Imagine that you are typing with the wrist extended and the forearm pronated. The extension of the wrist tends to flatten the carpal tunnel and rolls the ulna and radius away from the volar side of the arm. The pronator quadratus muscle, located at the distal portion of the forearm, is uniquely positioned to pull the radius and ulna in the opposite direction, rolling them towards the volar side and maintaining the integrity of the tunnel (Fig. 2). If this muscle becomes inhibited, it fails to maintain the proper relationship between the two bones, and the carpal tunnel loses its depth leading to a compression of the median nerve and a greater possibility of paresthesia in the median nerve distribution of the palm and fingers.

Many acupuncturists use a threading technique through the flexor retinaculum at P-7. This technique is effective in creating space in the carpal tunnel. An additional technique, developed by Matt Callison and taught in the Sports Medicine Acupuncture Certification program, addresses the inhibited pronator quadratus muscle. This is done if it is determined that the pronator quadratus is indeed inhibited. The needling technique for the motor point of this muscle, which will help to wake it back up and bring it back into the neurological loop, is a bit tricky as the motor point lies directly deep to the median nerve at P-6. So, one can't simply drive the needle deep into P-6 to reach it without risking damage to the median nerve. This technique is best discussed and demonstrated in a class setting. It is a very effective technique and can improve clinical results because of its strong action on the pronator quadratus, so that it can have a profound effect on the relationship of the radius and ulna, and can add integrity to the carpal tunnel.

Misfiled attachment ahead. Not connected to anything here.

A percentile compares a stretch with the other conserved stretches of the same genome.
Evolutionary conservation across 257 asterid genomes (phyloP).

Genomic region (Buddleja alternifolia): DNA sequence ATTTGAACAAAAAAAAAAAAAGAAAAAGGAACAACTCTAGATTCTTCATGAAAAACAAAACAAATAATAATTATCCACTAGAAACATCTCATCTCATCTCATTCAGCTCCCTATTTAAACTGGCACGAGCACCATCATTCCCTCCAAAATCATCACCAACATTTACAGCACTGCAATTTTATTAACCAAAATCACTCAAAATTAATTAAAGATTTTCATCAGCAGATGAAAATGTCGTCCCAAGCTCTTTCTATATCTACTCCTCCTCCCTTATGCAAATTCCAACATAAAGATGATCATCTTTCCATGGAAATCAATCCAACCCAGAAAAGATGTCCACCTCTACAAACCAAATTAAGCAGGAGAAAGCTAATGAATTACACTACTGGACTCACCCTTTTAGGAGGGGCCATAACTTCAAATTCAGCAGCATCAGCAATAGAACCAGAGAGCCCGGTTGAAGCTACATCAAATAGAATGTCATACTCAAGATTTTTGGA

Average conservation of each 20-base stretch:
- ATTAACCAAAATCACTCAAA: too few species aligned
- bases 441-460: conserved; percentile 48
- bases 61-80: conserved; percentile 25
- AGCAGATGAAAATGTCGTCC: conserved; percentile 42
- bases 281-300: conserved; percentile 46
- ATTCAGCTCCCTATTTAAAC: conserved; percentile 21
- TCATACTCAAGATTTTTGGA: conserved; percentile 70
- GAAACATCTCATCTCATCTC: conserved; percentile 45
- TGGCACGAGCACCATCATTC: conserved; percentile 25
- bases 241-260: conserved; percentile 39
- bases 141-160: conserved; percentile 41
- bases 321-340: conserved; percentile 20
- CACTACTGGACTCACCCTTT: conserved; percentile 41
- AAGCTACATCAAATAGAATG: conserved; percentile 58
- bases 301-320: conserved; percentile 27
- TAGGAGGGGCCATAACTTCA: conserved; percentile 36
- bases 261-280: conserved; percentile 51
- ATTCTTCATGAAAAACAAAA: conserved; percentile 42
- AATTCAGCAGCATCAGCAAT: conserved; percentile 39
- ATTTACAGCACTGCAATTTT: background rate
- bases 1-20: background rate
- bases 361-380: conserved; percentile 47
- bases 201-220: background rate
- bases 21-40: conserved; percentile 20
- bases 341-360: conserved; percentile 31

Fig. 3: An old-fashion pup tents which is a tensegrity structure. The
tension from the guy wires give the structure integrity, much like the
shape of the carpal tunnel is given integrity by the balanced pull of
the pericardium and sanjiao sinew channels.
An analogy to consider for proper balance and integrity of the carpal tunnels is an old-fashioned pup tent. These tents require a balanced tension in the guy wires to stabilize the shape of the tent (Fig. 3). This balanced tension creates an open space inside the tent. If the guy wire tension is unbalanced, one side is too short and tight and the other too slack, the tent will lose its shape and sag. This is very much the same with the open shape of the carpal tunnel, and it is the muscles of the pericardium and san jiao sinew channels that create a balancing pull to maintain the integrity of the tunnel. Imbalance between these channels will lead to a less than optimal shape and increase the chance of compression of the structures traveling through the tunnel. So it is important to look for imbalances between these two channels and treat accordingly.